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SUICIDE BY ATF: The Death Of LaVoy Finicum

Friday, January 29th, 2016

FBI: This is the complete video footage of a joint FBI and Oregon State Police traffic stop and OSP officer-involved shooting of Robert “LaVoy” Finicum on the Malheur National Wildlife Refuge. This footage, which has only been edited to blur out aircraft information, was taken by the FBI on 01/26/2016 and released by the FBI on 01/28/2016. Note regarding date/time stamp in the left corner of video: Pilots use Zulu Time, also known as Greenwich Mean Time (GMT), when they fly. Zulu time is eight hours ahead of Pacific Standard Time (PST). Therefore, although this footage was taken on January 26, 2016 in Oregon, the date/time stamp on the video shows just after midnight January 27, 2016.

VICE NEWS: The aerial video taken by law enforcement helicopters showed Finicum speed off in a white truck from FBI and Oregon state police and nearly strike a law enforcement officer while trying to evade a police barricade before barreling into a snowbank and exiting the car. The grainy aerial footage shows Finicum raise his hands in the air and then turn and flail his arms moments before he is shot by an officer the FBI identified as a state trooper. Greg Bretzing, special agent in charge of the FBI’s Portland office who narrated the video for reporters, said Finicum can be seen reaching for his jacket pocket. But a lack of focus in the video makes Finicum’s precise movements prior to the shooting difficult to discern. The agents and officers do not attempt to administer first aid or attend to Finicum until roughly 10 minutes after he is shot and lying down. MORE

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SERIAL FICTION: The Perpetual Lent Of Leif Cole

Thursday, January 28th, 2016

Leif Cole Chap4

 

Part 4

BY BLAZE ARCHER Leif is talking to the woman psychiatrist, who chased me out. There’s something about growing up poor that makes anything like that seem like you’re the hired help having to flee the room. She was a small woman. There was something bludgeoning in the way she put up her hair. Her hair was coarse and black, and so were her eyebrows.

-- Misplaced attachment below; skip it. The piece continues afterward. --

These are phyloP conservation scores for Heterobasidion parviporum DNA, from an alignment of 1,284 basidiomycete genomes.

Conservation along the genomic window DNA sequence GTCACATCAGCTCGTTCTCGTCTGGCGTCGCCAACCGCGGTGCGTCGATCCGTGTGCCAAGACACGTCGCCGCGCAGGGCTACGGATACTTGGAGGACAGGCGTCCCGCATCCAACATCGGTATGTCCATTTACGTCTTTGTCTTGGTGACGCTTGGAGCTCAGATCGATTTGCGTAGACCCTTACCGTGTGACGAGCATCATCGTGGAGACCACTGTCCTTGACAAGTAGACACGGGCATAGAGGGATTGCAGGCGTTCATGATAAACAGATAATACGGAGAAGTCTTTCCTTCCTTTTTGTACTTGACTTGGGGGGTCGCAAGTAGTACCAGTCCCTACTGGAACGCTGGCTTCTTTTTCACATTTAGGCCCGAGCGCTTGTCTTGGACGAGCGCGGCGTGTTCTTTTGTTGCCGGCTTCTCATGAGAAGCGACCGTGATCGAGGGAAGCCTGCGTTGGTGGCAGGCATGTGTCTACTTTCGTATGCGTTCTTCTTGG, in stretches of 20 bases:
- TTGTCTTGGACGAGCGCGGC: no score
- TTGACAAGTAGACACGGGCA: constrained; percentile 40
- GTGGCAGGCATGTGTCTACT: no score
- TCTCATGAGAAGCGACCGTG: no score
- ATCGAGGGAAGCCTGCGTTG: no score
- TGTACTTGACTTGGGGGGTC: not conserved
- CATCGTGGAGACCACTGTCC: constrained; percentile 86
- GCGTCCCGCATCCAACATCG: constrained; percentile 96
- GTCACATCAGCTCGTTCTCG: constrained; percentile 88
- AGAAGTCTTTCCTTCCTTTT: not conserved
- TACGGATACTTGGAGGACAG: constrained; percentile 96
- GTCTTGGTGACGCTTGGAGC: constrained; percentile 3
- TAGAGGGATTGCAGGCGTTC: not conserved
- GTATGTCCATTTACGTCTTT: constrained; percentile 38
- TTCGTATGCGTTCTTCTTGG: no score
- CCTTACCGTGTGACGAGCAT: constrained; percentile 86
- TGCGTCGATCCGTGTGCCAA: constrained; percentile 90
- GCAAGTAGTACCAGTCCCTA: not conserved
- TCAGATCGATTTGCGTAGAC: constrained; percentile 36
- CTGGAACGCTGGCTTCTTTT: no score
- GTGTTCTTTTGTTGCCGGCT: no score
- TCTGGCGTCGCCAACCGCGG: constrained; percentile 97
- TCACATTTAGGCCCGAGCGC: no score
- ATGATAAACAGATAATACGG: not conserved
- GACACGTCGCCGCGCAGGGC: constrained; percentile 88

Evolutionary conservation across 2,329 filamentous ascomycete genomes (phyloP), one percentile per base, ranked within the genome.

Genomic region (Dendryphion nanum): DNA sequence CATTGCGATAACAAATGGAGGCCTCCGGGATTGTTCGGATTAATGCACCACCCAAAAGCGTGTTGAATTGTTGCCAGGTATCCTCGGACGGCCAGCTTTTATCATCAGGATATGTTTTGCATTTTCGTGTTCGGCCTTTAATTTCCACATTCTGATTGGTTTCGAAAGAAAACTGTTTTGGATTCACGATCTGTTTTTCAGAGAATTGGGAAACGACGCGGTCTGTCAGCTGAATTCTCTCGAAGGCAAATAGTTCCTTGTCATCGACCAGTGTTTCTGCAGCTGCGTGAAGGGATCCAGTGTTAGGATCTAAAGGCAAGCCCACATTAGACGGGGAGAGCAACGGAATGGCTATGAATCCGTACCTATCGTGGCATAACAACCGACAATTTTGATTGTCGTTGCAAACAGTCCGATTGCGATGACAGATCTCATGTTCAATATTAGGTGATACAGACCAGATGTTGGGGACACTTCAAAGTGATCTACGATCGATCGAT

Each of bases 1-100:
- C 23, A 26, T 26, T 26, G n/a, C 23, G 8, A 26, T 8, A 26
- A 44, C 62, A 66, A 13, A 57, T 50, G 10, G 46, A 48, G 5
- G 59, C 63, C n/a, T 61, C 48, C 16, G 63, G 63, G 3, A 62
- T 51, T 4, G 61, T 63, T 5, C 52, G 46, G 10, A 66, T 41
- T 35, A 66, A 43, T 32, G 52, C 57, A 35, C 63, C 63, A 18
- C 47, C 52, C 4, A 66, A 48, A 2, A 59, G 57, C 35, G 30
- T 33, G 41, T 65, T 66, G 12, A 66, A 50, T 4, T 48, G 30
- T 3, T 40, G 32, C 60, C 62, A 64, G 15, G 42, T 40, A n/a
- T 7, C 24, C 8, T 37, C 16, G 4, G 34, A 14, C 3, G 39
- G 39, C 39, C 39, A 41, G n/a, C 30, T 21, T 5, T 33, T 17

Dropping my cigarette, I crushed it with my sneaker and walked toward the door to prepare for work. I was going to check in on Leif before I put on my scrubs. Something told me that psychiatrist shouldn’t be the last person he talked to. His face was wrinkled with tears.

The door to the roof opened. I wasn’t used to anyone else being up here this time of day. I looked into the shadow of the door and saw Leif in his hospital gown peering out of it. He had a startled expression, like he couldn’t understand what he was doing there. I began to walk toward him, but as I drew near he rushed across the roof.

He skidded to a stop at the edge of the roof, looking over the railing with a wild look. I ran across the roof and lunged at him. All I saw was his white figure, a blur of limbs and creased fabric. I grabbed him around the waist and dragged him to the ground, fumbling with his arms as he pushed against me.

“Let go of me!” He clawed at my hands frantically.

“Jesus Christ, Leif—how the Hell did you get out here?” I had pinned his arms behind his back, but his legs were still kicking. I could feel my arms going numb.
“I can’t—I can’t do this anymore!” Leif screamed. “You-you don’t know what I’ve been through, if you did you’d let me die!”

“No I wouldn’t!” Leif was still struggling, and I prayed he wouldn’t have another cardiac arrest. “Leif—nothing’s so bad that death is worth it! If you die everything’s going to be bad for the rest of your life—that’s what suicide is!”

“LET-ME-GO!”

Leif gave one last kick before going limp. The tears were streaming down his face, dripping onto my sweatshirt. Shakily, I picked him up and got to my feet. He didn’t resist.

I walked toward the open door. “They’re going to 302 you,” I said. “I’ll visit you, if you want.”

“I…I have a final request,” Leif whispered. There was something strained in his voice. I glanced down into his face. It was flushed and thin. I had never noticed how thin it was till now, this close. There wasn’t an ounce of fat on him.

“What is it?” I said. Leif gulped.

“I…there’s a supply closet the janitor always forgets to lock,” he said. “I…I want you to fuck me. Please. I…I can’t handle this!”

“Um…” I stopped in my tracks, thinking over my words.

“I think…that’s a really bad idea,” I muttered. “Anyways, I’m…mostly straight. And I don’t want to have sex in a closet.”

“Mostly straight?”
(more…)

JOHN CALE: Close Watch

Thursday, January 28th, 2016

M:FANS, a radical new reworking of one of John Cale’s most unique and lauded solo records, the 1982 masterpiece Music For A New Society, released last week on Double Six / Domino as M:FANS/Music For A Future Society, and it is fucking brilliant. The video features Dirty Projectors’ Amber Coffman and is directed by Abby Portner.

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SERIAL FICTION: The Perpetual Lent Of Leif Cole

Wednesday, January 27th, 2016

Leif Cole Static

 

Part 3

BY BLAZE ARCHER I wake up. I am lying on the floor. The carpet is a soft white yet it feels rough on my cheek. I try to sit up, but my limbs are weights and I fall back down again. I lie still and breathe in the recently shampooed carpet. The chemicals make me feel like my head is full of clouds. Even though I am on the floor, I feel like I am plummeting to Earth like a stone. Getting to my knees, I crawl toward my coat and pull out my cell phone before collapsing back on the floor. I scroll through my contacts. Lisa, likes hot wax. Brian, likes whippings. Stan, likes cock and ball torture. Feeling weak, I alight on a name. Dr. Prost.